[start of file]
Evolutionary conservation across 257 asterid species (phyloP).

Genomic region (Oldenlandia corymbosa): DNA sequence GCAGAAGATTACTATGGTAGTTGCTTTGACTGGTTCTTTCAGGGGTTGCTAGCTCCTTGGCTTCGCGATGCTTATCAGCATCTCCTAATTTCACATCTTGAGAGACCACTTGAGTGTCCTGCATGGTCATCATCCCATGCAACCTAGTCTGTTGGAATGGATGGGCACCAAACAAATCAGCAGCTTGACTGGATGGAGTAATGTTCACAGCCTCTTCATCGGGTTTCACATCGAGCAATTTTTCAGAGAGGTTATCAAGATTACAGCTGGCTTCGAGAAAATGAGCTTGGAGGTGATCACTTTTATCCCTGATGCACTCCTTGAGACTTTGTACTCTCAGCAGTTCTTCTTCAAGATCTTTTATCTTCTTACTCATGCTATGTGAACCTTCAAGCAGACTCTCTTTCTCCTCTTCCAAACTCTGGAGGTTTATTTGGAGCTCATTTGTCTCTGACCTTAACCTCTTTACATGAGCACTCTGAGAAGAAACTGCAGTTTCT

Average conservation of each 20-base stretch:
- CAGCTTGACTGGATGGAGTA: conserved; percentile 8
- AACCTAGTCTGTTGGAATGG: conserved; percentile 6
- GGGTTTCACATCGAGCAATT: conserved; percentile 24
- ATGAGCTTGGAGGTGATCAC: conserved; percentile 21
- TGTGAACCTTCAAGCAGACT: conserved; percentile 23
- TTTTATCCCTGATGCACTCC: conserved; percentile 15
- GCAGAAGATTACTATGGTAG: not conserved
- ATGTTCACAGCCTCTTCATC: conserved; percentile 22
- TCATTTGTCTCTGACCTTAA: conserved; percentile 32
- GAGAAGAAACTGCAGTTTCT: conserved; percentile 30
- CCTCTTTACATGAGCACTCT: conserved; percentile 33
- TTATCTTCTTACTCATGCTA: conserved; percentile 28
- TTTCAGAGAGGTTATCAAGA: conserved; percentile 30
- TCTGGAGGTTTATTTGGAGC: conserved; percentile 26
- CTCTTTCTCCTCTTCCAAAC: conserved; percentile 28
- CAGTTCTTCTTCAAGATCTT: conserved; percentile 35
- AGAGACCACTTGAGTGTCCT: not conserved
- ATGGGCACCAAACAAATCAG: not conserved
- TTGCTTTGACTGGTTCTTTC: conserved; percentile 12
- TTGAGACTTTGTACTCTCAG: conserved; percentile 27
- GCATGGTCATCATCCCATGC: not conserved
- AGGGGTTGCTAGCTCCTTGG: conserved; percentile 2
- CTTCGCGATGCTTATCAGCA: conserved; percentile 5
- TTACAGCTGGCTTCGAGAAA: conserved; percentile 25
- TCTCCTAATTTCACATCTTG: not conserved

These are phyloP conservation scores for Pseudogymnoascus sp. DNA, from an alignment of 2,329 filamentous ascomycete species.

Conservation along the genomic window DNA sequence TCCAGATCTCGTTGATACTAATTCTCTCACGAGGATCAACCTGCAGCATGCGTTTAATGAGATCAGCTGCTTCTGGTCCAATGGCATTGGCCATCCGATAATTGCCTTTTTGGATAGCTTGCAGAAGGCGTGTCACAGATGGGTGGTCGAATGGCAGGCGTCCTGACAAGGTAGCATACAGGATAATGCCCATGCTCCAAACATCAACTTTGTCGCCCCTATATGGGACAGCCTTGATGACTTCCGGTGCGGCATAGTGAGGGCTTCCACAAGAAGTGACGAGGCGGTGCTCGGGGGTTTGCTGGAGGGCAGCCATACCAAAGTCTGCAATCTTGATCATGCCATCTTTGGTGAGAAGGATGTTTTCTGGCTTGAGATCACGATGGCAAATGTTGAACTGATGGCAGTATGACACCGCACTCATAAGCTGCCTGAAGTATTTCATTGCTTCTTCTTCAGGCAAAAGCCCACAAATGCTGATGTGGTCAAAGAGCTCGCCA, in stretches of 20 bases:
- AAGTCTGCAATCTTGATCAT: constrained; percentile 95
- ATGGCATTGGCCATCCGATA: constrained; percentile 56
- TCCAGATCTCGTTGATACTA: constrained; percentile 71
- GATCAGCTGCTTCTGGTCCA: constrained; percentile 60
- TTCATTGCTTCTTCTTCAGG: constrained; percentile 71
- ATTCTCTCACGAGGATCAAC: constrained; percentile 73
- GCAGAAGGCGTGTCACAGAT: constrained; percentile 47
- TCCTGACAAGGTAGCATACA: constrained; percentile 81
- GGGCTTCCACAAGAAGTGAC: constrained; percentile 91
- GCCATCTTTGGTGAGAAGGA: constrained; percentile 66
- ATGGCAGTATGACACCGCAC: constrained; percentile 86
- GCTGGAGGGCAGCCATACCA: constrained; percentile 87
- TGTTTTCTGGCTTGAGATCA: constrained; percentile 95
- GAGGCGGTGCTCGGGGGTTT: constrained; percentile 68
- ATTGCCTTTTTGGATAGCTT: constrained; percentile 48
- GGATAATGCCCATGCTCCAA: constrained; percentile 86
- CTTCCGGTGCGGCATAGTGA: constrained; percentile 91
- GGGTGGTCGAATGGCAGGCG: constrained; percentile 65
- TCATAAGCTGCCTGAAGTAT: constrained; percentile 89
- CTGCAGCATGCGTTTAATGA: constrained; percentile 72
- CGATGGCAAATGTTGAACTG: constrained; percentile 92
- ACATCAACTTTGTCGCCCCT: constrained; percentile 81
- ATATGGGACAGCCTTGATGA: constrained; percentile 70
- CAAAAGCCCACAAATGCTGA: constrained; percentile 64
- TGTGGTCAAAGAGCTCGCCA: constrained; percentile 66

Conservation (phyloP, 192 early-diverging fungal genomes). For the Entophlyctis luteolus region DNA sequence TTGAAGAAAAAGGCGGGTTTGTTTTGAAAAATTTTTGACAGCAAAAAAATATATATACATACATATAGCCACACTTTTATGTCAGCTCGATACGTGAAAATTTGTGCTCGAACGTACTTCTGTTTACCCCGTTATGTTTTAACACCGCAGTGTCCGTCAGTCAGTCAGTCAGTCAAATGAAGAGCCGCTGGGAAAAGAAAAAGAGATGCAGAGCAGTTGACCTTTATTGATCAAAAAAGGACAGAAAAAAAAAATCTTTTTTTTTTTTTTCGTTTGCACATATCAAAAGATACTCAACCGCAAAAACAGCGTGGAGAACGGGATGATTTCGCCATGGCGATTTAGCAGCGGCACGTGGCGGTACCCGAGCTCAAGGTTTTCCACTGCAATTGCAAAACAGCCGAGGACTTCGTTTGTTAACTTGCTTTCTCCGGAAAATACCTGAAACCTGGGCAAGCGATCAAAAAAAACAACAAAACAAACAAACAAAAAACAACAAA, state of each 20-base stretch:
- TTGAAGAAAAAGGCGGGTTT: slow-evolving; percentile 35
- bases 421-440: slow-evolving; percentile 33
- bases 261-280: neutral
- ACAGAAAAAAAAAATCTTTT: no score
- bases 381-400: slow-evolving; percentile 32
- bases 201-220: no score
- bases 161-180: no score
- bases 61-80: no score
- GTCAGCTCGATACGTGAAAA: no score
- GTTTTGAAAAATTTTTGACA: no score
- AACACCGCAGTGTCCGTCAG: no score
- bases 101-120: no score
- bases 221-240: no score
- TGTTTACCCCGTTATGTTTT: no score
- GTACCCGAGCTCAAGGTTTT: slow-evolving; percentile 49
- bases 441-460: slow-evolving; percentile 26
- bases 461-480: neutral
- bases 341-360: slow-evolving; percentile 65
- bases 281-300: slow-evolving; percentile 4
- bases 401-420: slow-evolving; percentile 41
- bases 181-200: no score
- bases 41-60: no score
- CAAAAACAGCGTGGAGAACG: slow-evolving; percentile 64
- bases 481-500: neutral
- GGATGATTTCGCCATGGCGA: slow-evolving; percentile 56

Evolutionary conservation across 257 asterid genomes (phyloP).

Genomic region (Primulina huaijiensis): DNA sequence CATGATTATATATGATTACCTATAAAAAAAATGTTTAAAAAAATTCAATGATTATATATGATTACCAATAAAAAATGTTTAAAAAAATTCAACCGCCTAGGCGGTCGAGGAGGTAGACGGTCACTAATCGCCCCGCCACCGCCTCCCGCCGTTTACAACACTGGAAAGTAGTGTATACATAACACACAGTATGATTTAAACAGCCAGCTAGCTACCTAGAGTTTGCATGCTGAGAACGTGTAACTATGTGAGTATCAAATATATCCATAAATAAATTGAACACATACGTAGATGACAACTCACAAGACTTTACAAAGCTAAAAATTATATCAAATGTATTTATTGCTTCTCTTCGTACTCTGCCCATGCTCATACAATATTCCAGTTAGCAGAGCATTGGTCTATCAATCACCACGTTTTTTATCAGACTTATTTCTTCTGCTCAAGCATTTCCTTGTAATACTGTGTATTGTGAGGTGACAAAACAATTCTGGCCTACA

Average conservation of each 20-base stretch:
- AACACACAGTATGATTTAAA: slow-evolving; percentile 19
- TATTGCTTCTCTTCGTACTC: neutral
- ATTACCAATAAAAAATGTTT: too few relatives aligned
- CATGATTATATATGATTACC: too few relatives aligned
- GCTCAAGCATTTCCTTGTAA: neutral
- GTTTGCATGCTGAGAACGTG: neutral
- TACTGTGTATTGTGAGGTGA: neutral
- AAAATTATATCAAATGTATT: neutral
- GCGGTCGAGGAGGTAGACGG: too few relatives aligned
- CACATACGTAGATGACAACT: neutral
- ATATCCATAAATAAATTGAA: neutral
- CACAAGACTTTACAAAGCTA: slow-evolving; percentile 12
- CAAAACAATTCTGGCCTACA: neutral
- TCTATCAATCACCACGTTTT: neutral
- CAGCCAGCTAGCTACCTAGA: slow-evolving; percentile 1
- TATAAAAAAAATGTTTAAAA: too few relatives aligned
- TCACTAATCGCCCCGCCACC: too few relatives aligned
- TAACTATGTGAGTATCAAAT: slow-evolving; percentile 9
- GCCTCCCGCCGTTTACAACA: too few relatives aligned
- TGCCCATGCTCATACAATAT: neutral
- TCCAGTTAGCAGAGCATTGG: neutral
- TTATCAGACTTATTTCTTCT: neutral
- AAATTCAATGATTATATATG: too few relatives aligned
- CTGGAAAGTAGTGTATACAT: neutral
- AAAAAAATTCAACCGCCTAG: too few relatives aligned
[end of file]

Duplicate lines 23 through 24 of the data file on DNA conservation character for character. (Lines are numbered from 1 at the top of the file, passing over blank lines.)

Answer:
- TTGAGACTTTGTACTCTCAG: conserved; percentile 27
- GCATGGTCATCATCCCATGC: not conserved